SUTHERLAND, South Africa -- It's a 60-mile drive off the main highway in South Africa's Northern Cape to this 19th-century wool-producing town, but the desert landscape is so desolate it can feel as if the distance is 6,000 miles. The narrow tar road wiggles uphill past sheep-speckled bluffs and lonely windmills. A frigid wind howls. The sky opens up. All signs of human life seem to disappear.
Then, just when it feels that you might have left Earth itself, a shiny dome-topped building perched on a barren windswept hilltop pokes above the horizon.
Scientists and engineers inside are putting the finishing touches on a telescope so powerful that it will be able to spot a flicker of candlelight on the moon.
Known as the Southern African Large Telescope or SALT, it will probe deeper into space than any other telescope in the Southern Hemisphere, enabling scientists to glimpse at stars, galaxies and quasars a billion times too faint to be seen with the naked eye -- and many of them not visible in the Northern Hemisphere.
Such views, when the telescope is finished next year, will enable astronomers to conduct research "right to the fundamental questions about the evolution of the universe," says David Buckley, SALT's project scientist.
SALT, like the Hubble Space Telescope, may help answer how large and how old the universe is, how fast the universe is expanding, what kinds of planets orbit other stars, how stars in nearby galaxies differ from stars near the sun, how the universe began and how it might all end.
This farming town of 3,000 people has no industry or nightlife, few cloudy days and little rainfall, and is hidden away in the hills of the Karoo, South Africa's vast prairie on the edge of the Kalahari Desert, offering some of the clearest views of the night skies anywhere in the world.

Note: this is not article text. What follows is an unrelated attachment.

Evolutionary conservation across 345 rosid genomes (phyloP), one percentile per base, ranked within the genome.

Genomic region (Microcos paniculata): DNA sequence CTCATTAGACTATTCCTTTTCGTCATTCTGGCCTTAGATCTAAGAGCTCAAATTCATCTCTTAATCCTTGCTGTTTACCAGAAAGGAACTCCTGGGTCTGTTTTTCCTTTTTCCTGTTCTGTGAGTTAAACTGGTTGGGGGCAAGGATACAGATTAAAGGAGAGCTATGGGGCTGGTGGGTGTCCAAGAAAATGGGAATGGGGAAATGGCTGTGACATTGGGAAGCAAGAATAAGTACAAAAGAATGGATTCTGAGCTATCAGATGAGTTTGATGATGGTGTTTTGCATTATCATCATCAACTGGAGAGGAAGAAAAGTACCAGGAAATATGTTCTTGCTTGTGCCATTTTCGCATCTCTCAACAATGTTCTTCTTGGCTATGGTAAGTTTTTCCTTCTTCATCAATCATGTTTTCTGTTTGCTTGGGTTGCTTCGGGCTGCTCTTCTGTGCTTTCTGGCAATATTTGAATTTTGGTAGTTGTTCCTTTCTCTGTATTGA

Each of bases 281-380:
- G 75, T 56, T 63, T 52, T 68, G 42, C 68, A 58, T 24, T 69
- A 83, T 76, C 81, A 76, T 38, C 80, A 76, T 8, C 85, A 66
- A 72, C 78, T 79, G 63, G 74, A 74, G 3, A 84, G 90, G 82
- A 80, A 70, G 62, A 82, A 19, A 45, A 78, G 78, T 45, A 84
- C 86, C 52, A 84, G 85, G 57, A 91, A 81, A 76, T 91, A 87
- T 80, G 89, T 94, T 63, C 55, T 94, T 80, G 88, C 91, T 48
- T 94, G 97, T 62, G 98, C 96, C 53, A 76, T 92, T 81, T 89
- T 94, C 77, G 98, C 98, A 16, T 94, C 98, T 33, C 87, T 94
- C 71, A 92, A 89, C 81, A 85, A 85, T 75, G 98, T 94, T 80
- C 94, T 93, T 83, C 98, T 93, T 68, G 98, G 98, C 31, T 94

For more than three decades, South African and international researchers have come to the 6,000 foot-high observatory just outside Sutherland to explore the heavens. But they have always been limited by the size of their telescopes, the largest of which has a 1.9-meter mirror.
The 11-meter SALT, however, will propel this outpost into one of the world's premier sites for observing the southern skies.
Yet, unlike large telescopes in other parts of the world, SALT is raising as much interest about its effect on Earth as on our understanding of the stars.
South African astronomers have been discussing the possibility of building a large telescope for more than a decade, but the sweeping political changes that brought about the end of apartheid in 1994 made such a luxury good a distant, if impossible, dream.
The question that dogged the project from the start was whether South Africa could ever justify building a $30 million telescope. With so many pressing social needs, including widespread poverty, rising AIDS infections and millions of families living without such basics as running water or flush toilets, why should South Africa spend its limited resources exploring galaxies and stars millions of light-years away?
The answer the government gave surprised many South African scientists. In its first policy statement on science and technology in 1996, the black-led South African government embraced the idea of funding research into pure sciences.
Not to fund them, the government statement concluded, "would be to take a negative view of our future -- the view that we are a second-class nation, chained forever to the treadmill of feeding and clothing ourselves."